Saturday, January 18, 2020: 9:45 AM-11:15 AM
Mint, ML 4 (Marriott Marquis Washington DC)
Cluster: Race and Ethnicity (R&E)
Qiana Cryer-Coupet, PhD, North Carolina State University
Rupal Parekh, PhD, University of Connecticut
Background Racial discrimination is a common experience for Black people in the United States and persistent threat to the health and well-being of Black families. Racial discrimination has been linked to negative health outcomes for Black people including depression, suicidal ideation, elevated blood pressure, and risk for cardiovascular diseases. The Black Families Project (BFP), a national dyadic caregiver and adolescent survey, extends the research on the negative health implications of racial discrimination by considering familial factors that help Black caregivers and adolescents thrive in contexts of racial discrimination. Studying the multidimensional nature of racial discrimination while exploring familial factors that help Black caregivers and adolescents thrive in needed. Healthy familial relationships have been shown to have a positive impact on the physical, mental and economic health of Black adults and adolescents. These relationships are also a known protective factor against the negative effects of individual, institutional, and cultural discrimination. What is less well understood are the socialization and communication factors that contribute to healthy familial relationships across a spectrum of Black families that differ with regard to family structure, socioeconomic status, geographic location, and ethnic background. BFP data extends prior research on the health of Black families in a nuanced and interdisciplinary way. This is necessary to advance academic scholarship on the health and well-being of Black families in our current socio-political climate. Method Paper One utilized caregiver data (n= 604) to explore the relationship between neighborhood cohesion and perceptions of procedural justice in policing. The role of cultural race-related stress was examined as a moderator. Data were analyzed using hierarchical regression. Paper Two utilized adolescent data (n=604) to explore the impact of individual-level and family-level factors on youth report of suicidal ideation within the past 12 months. Data were analyzed using logistic regression. Paper Three utilized adolescent female data (n= 287) to explore the relationship between father involvement and adolescents' intent to engage in risky behavior. The data were analyzed using hierarchical regression. Paper Four also utilized the adolescent female data (n= 287) to investigate the relationship between general and gendered racial socialization, racial identity, and depressive symptoms. Data were analyzed with a path analysis. Results Paper One highlights findings on structural and local environmental factors that can influence perceptions of police among Black adults in the US. Paper Two highlights protective factors against suicidal ideation for Black youth and the bidirectional effects of parent-child relationships in the context of suicide. Paper Three highlights multiple dimensions of father involvement and differential impacts on risky behavior by father residence type. Paper Four illustrates how general and gendered racial socialization differentially impact the racial identity and symptoms of depression among Black girls. Implications The Black Families project data allows us to consider individual, familial, environmental and structural determinants of wellness in Black families, including economic and racial inequalities associated with racial discrimination. These papers advance the scientific knowledge base on Black family dynamics from the perspective of Black parents/caregivers and adolescents. Implications for social work intervention, policy, and practice are discussed.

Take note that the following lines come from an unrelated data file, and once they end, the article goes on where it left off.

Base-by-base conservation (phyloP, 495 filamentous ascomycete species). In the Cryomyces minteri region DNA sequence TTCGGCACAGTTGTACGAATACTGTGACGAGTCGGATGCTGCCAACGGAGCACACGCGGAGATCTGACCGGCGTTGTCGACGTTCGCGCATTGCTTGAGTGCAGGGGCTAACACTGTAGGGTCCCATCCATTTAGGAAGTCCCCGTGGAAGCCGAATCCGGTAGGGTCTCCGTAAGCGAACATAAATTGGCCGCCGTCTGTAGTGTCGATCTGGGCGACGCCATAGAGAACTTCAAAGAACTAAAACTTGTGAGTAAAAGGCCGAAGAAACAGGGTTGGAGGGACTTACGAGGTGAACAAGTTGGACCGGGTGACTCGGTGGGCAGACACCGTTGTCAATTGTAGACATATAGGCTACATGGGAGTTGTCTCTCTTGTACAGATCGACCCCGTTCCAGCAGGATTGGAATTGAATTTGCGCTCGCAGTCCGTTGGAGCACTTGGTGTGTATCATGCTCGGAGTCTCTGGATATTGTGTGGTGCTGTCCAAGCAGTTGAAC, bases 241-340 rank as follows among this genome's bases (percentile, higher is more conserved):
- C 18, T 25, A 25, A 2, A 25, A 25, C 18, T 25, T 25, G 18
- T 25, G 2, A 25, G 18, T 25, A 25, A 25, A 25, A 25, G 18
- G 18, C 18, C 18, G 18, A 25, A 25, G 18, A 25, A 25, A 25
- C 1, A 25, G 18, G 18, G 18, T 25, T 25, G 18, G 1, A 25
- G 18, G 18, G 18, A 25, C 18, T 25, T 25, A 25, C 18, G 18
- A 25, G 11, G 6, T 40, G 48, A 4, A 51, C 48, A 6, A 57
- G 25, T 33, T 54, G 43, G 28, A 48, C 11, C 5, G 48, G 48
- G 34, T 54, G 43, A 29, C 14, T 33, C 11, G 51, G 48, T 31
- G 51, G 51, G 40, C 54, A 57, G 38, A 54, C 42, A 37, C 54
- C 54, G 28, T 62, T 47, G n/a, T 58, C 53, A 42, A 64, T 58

* noted as presenting author
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